Read More

Commentary: Where Are the J6 Committee Videos?

January 6 Riot

Special Counsel Jack Smith’s criminal case against Donald Trump for the events of January 6 is inextricably tied to the work of the special House committee that conducted an 18-month investigation into what happened before, on, and after that day.

In fact, one could safely argue that Smith lifted much of the language directly from the committee’s findings to prepare his 45-page indictment. Three of the four criminal referrals made by the committee, formed by then-House Speaker Nancy Pelosi in June 2021, are reflected in Smith’s indictment. As Kyle Cheney, Politico’s legal affairs reporter recently noted, “the words in Smith’s filing are almost verbatim the case that the committee’s vice chair, Liz Cheney, made at the panel’s first public hearing.”

Read More

Commentary: House Republicans Must Expose the Full Truth of January 6

On a near-daily basis, the Department of Justice announces new arrests related to the events of January 6. Authorities arrested a Minnesota man on Wednesday for allegedly obstructing law enforcement and other minor offenses; U.S. Attorney for the District of Columbia Matthew Graves, appointed by Joe Biden in 2021, trumpeted the news on his office’s X account.

Read More

Commentary: Chaos in the Classified Documents Case

At one point during a contentious hearing in her Florida courtroom on Wednesday afternoon, U.S. District Court Judge Aileen Cannon confronted the Department of Justice about its concurrent federal indictments against Donald Trump.

Cannon pressed Jay Bratt, the chief prosecutor on Special Counsel Jack Smith’s classified documents case, to name another instance when the government brought charges against the same defendant on two different matters within a few months of each other. (Smith indicted the former president last June in the southern district of Florida for unlawfully keeping national defense information at Mar-a-Lago and obstruction of justice. Seven weeks later, Smith charged Trump in the District of Columbia with four counts related to the events of January 6.)

Read More

Julie Kelly Commentary: Trump Wants Cameras in the Courtroom but the DOJ Does Not, and They Are Ready to Fight About It

For nearly three years, the American people have received media-filtered coverage of court proceedings for January 6 defendants in the nation’s capital.

Pandemic-era rules enabled the public to access hearings by telephone during the early stages of the Department of Justice’s prosecution of Capitol protesters. But as the first jury trials commenced in the spring of 2022, phone-in lines for most D.C. courtrooms were shut down. Now anyone, including reporters, interested in covering the district court in Washington—where jury trials, plea agreements, and sentencing decisions for January 6 defendants take place—must attend in person. Electronic devices are not permitted in the courtroom; media rooms are often full for high-profile cases.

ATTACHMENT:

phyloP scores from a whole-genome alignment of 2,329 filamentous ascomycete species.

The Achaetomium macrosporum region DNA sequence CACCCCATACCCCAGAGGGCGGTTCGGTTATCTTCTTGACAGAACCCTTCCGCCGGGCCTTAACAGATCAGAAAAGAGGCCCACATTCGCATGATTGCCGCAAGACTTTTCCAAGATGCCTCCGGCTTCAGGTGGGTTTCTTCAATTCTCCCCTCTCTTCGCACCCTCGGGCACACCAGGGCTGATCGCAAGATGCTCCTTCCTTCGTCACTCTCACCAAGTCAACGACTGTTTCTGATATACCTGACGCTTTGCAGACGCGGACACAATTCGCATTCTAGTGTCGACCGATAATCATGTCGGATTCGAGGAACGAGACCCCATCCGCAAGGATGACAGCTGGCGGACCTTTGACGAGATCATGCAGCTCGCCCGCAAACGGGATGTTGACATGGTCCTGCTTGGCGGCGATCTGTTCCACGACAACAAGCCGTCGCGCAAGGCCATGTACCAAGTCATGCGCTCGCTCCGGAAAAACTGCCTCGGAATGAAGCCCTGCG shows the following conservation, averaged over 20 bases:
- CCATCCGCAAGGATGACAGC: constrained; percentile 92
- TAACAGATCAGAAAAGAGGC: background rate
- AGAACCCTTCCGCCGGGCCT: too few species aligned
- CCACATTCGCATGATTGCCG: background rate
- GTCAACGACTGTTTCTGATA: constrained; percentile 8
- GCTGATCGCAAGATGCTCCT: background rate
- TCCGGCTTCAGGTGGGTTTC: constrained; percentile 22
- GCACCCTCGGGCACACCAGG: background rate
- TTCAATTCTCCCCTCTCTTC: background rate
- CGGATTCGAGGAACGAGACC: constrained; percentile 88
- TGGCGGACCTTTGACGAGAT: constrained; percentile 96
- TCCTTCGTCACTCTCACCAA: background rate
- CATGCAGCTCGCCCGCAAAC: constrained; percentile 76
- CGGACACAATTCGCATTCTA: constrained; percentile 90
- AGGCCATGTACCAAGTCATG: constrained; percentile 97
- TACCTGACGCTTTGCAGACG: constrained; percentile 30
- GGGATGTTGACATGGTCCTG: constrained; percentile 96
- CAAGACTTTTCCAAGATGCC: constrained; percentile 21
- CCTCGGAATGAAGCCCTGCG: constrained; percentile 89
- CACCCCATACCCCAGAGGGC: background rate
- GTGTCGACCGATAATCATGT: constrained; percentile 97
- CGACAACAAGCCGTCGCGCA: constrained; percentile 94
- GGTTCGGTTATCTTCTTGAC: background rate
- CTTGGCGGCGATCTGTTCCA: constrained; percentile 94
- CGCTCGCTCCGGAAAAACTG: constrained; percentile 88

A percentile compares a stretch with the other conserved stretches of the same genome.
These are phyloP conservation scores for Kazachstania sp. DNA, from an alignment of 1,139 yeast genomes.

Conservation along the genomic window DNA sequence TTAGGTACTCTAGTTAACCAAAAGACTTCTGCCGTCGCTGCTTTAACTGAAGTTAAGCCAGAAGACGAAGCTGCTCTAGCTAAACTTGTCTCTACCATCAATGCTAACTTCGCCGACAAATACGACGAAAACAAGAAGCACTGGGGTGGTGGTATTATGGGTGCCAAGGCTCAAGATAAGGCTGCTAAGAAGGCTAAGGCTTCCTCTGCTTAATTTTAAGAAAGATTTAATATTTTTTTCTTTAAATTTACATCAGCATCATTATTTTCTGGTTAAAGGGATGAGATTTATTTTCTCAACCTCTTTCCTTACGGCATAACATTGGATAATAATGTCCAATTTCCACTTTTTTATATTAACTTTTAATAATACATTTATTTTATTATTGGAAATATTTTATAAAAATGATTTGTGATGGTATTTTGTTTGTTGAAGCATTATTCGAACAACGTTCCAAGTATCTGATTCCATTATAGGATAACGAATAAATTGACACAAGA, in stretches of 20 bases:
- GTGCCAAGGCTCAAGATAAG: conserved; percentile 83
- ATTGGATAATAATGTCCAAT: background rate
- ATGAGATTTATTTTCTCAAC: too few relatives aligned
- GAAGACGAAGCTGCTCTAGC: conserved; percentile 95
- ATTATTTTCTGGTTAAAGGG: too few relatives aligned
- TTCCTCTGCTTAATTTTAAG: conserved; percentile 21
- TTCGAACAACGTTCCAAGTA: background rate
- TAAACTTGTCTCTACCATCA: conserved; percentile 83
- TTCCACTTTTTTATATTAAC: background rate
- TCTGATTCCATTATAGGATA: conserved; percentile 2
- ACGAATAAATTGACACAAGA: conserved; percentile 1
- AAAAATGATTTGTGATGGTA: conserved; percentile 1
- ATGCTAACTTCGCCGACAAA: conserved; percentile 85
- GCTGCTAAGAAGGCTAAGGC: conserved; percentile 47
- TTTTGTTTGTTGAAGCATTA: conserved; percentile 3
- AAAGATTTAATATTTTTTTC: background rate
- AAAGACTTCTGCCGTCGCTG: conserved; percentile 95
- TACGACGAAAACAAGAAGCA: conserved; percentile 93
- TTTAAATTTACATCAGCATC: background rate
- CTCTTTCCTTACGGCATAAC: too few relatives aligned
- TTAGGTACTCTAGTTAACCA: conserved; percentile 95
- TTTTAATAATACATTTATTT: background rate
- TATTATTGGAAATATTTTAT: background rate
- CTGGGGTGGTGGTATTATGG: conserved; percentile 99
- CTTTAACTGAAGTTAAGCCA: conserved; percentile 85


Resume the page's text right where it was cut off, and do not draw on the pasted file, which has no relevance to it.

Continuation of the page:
Read More

Commentary: Hillary’s ‘Deprogramming’ Wish and the FBI’s Latest Excuse to Hunt MAGA ‘Terrorists’

To the surprise of no one paying attention, Newsweek just confirmed the FBI is targeting supporters of Donald Trump in advance of the 2024 election. “The federal government believes that the threat of violence and major civil disturbances around the 2024 U.S. presidential election is so great that it has quietly created a new category of extremists that it seeks to track and counter: Donald Trump’s army of MAGA followers,” investigative journalist William M. Arkin reported on October 5.

Read More

Commentary: Yes, Jamaal Bowman Deserves the January 6 Treatment

Congressional Democrats are coming to the defense of their demonstrably unhinged colleague, Representative Jamaal Bowman of New York. Bowman, last seen attempting to assault Rep. Tom Massie (R-Ky.), pulled a fire alarm in the Cannon House office building as debate over a continuing resolution to fund the federal government intensified Saturday afternoon.

Read More

Commentary: Fact-Checking Merrick Garland’s ‘Fair’ DOJ

It might go down as the whopper of the year.

During his opening statement to the House Judiciary committee on Wednesday morning, Attorney General Merrick Garland attempted to head off expected criticism from Republicans by insisting his Department of Justice is blind to politics. “[We] apply the same laws to everyone. There is not one set of laws for the powerful and one for the powerless. One for the rich and another for the poor. One for Democrats and another one for Republicans. The law will treat each of us alike.”

Read More

Commentary: Jack Smith’s Real-Life Bogeyman

One must wonder if Special Counsel Jack Smith checks under his bed every night to make sure a large man wearing an oversized blue suit, long red tie, and MAGA hat isn’t there.

Smith, the public has been assured, is a nerves-of-steel prosecutor who has taken on some of the world’s most dangerous criminals during his time at the U.S. Department of Justice and The Hague. Following Smith’s appointment in November 2022, one former colleague swooned to the New York Times how Smith “has a way about him of projecting calm” and that “people look to him for steady guidance.”

Read More

Commentary: Another Whitmer Fednapping Case Goes Boom

In another blow to the FBI’s concocted plot to kidnap and assassinate Michigan Governor Gretchen Whitmer in 2020, a jury in Antrim County today acquitted three men indicted on state charges for their alleged role in the scheme.

Michael and William Null, twin brothers, and Eric Molitor were found not guilty of providing material support for an act of terrorism and unlawful possession of firearms. Jurors began deliberations Thursday afternoon following a 14-day trial before Judge Charles Hamlyn.

Read More

Commentary: The Insatiable, Unaccountable, and Unsatisfied Bloodlust of the DOJ

Nejourde Thomas “Jord” Meacham was the sort of person the elites in Washington despise.

One of ten children in what appears to be a tight-knit family, Jord lived in rural Utah near the Nevada border working on his family’s ranch; he enjoyed fishing, hunting, and riding horses. “He was a big history buff. Listening to music was a big part of his life and young kids were drawn to him,” his obituary read. Jord is survived by his parents, siblings, grandparents, and “many aunts, uncles, and cousins.”

Read More